Divide over Tauranga land site

By Kereama Wright, Te Ao - Māori News

A Western Bay of Plenty District Councillor is disputing a Tauranga City Council proposal to return a section of land to Otamataha Trust.

11 Mission Street, in the heart of the city sits within the original Otamataha Pa site and consultation around the proposed transfer began in June.

A Stuff report found that, of the 775 submissions on the transfer, 58% portrayed negative and divisive undertones about Māori.

Councillor and Mayoral candidate Margaret Murray-Benge told Te Ao Māori news the land shouldn’t be gifted back to Māori because it was bought with ratepayers' money and raised concerns that it may set a precedent for future claims. 

“That’s what one of the councillors are saying, there are other pieces of land where Māori could make a claim on them.”

Otamataha deputy chair, Peri Kohu is disappointed in her comments, “That’s an indictment on Margaret’s education. That’s a bias that she obviously carries with her in regards to Māori.”

In 2018 the council agreed to gift the property to Otamataha Trust, an agreement supported by the Elms Foundation, which sits adjacent to the property in question.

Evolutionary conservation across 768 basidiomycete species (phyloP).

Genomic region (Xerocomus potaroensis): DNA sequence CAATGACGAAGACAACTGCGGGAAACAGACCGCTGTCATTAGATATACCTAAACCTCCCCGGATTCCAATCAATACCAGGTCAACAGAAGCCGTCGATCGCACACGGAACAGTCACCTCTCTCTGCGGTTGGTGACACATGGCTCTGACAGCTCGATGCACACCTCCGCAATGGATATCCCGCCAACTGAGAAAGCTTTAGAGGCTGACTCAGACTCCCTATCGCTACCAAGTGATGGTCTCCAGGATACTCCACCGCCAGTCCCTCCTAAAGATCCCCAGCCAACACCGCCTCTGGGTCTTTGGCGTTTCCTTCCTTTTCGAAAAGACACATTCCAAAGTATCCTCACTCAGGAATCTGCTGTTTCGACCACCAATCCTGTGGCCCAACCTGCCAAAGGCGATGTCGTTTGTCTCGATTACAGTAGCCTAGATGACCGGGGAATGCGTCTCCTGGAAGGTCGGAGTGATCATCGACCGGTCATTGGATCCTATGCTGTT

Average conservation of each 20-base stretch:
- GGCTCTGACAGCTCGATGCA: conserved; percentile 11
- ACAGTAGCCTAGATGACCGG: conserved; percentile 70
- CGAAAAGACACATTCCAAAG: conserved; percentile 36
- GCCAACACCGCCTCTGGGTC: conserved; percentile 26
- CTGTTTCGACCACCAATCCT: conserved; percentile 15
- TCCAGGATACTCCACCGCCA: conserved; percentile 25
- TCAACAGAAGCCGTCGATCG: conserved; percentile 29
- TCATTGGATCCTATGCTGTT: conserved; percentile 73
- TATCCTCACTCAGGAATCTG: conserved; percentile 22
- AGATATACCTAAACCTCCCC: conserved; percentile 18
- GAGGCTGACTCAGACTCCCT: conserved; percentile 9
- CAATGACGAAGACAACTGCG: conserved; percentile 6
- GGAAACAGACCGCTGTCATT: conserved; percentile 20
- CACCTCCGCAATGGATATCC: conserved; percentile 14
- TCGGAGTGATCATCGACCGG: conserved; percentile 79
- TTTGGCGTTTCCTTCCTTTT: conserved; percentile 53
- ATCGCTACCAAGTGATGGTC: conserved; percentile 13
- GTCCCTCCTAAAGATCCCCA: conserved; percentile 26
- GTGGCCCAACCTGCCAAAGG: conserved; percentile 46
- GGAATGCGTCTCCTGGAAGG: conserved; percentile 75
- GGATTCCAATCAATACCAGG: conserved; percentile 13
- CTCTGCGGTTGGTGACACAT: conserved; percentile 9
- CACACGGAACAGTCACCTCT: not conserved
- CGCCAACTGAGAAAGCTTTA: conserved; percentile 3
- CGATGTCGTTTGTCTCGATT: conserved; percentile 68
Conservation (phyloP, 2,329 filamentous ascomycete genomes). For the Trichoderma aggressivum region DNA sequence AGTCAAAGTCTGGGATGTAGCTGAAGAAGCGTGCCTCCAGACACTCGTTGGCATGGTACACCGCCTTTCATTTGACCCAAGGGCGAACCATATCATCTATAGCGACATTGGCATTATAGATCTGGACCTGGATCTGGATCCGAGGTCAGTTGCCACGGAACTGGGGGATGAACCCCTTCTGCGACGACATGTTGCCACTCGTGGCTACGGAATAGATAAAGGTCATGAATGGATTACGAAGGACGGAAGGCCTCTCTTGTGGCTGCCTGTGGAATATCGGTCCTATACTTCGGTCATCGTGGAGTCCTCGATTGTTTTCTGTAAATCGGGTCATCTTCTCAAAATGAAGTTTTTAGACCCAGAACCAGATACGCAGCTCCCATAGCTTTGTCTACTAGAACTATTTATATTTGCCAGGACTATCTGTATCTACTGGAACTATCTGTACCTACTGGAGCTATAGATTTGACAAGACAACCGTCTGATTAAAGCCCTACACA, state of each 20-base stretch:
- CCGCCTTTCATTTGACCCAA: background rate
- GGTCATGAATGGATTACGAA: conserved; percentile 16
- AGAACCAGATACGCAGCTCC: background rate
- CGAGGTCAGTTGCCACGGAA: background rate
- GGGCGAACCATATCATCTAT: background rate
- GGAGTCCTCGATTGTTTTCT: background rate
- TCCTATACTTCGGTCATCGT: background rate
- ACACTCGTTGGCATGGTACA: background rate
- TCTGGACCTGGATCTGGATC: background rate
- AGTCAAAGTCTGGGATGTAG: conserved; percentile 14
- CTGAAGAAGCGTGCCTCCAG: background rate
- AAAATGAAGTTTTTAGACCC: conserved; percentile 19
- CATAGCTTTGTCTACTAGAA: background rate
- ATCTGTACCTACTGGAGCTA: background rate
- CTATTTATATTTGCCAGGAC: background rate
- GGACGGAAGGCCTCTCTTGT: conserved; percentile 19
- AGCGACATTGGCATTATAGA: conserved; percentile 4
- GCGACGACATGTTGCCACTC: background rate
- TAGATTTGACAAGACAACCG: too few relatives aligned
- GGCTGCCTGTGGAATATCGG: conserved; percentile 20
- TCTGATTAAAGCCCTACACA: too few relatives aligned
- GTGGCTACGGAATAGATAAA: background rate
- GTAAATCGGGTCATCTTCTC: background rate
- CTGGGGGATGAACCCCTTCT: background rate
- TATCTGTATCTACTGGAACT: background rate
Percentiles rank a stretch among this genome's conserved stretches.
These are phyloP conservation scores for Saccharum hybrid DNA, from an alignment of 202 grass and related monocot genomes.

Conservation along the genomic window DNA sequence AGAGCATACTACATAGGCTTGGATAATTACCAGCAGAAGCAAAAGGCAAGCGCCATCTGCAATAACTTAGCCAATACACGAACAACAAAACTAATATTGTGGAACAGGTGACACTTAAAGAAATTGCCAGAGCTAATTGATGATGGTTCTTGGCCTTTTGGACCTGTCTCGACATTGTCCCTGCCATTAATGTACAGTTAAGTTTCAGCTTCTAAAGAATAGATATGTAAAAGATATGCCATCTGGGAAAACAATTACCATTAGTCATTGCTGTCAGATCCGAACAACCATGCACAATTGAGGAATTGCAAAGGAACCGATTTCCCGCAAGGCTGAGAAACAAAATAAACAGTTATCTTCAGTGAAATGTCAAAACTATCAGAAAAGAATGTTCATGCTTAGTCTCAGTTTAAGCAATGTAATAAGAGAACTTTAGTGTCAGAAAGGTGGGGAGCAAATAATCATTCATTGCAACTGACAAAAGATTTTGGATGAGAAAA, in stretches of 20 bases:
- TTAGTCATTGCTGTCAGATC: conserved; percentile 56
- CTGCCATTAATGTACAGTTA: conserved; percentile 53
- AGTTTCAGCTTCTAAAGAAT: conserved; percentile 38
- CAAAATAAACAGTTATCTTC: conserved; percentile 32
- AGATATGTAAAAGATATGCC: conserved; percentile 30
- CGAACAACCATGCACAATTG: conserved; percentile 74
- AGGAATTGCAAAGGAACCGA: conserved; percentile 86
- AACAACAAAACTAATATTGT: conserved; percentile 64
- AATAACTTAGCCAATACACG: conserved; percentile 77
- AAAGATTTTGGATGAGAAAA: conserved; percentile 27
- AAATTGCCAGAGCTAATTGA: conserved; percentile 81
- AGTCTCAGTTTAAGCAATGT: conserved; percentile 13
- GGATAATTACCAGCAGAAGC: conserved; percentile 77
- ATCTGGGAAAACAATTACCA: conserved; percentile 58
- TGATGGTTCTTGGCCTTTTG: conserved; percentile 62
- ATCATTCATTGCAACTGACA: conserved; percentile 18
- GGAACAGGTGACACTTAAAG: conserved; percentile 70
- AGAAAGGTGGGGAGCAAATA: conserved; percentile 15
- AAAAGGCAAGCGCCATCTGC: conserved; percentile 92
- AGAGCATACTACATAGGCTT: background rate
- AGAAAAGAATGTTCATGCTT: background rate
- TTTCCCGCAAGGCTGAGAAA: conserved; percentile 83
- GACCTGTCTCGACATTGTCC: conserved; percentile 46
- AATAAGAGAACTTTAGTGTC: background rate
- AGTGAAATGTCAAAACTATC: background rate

Chair of the Elms Foundation, Ian Thomas says that, despite Murray-Benge’s view,  the foundation has no issue with the proposed transfer to Otamataha Trust and both trusts are planning to work together in future developments.

The long-term lease would be with a ‘peppercorn rental’ of $1 a year for at least 100 years.

Murray-Benge isn’t sold on the proposed agreement, “A peppercorn rental today is something, but you can’t guarantee it’s going to be something in the future.”

Te Ao Māori news asked Benge is she felt her views were racist. 

“That’s the last thing I am.  [You] can’t be racist if you see equality as being fundamental to a healthy society.”

If transferred to Otamataha Trust, the property would allow local hapū the opportunity to reconnect with ancestral land in an area of significant cultural and historical importance to them.

Kohu says, “The land was confiscated under the Suppression of Rebellion Act, NZ Settlements Act and the Native Lands Act.  You name it, all those acts that’s how we lost the land.”

While hopeful, Kohu isn’t confident the outcome will fall in their favour.

The council's decision is due on 27 August 2019. 

(Correction: A broadcast of this story incorrectly identified the Elms property as the land in question, not the adjacent site).